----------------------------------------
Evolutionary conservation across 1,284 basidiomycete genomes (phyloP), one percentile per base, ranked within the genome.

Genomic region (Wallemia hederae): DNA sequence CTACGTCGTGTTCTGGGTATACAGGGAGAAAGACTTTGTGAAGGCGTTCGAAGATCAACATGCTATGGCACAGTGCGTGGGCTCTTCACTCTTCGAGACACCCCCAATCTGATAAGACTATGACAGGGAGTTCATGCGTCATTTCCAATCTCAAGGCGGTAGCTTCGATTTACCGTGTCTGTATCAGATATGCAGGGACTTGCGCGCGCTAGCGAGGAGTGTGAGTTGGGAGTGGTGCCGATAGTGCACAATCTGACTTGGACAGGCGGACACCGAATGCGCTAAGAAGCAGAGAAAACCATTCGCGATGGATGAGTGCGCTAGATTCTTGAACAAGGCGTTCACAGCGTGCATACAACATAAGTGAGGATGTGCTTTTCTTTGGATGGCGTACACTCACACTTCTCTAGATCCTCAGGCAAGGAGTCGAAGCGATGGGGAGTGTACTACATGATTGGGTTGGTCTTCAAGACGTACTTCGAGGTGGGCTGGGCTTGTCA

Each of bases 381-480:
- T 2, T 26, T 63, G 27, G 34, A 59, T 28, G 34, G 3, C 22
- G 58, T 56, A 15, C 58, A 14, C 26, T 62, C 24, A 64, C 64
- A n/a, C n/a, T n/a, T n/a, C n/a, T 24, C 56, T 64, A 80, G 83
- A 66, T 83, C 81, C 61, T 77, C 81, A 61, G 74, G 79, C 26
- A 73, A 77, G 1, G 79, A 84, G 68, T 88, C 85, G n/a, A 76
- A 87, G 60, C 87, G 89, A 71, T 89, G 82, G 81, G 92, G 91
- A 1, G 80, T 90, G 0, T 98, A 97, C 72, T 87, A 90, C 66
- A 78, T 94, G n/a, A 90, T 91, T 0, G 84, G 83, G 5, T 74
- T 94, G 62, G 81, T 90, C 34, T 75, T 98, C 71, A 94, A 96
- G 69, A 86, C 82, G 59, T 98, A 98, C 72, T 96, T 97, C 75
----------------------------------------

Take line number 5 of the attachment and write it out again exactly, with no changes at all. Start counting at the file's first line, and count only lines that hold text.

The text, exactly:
- G 58, T 56, A 15, C 58, A 14, C 26, T 62, C 24, A 64, C 64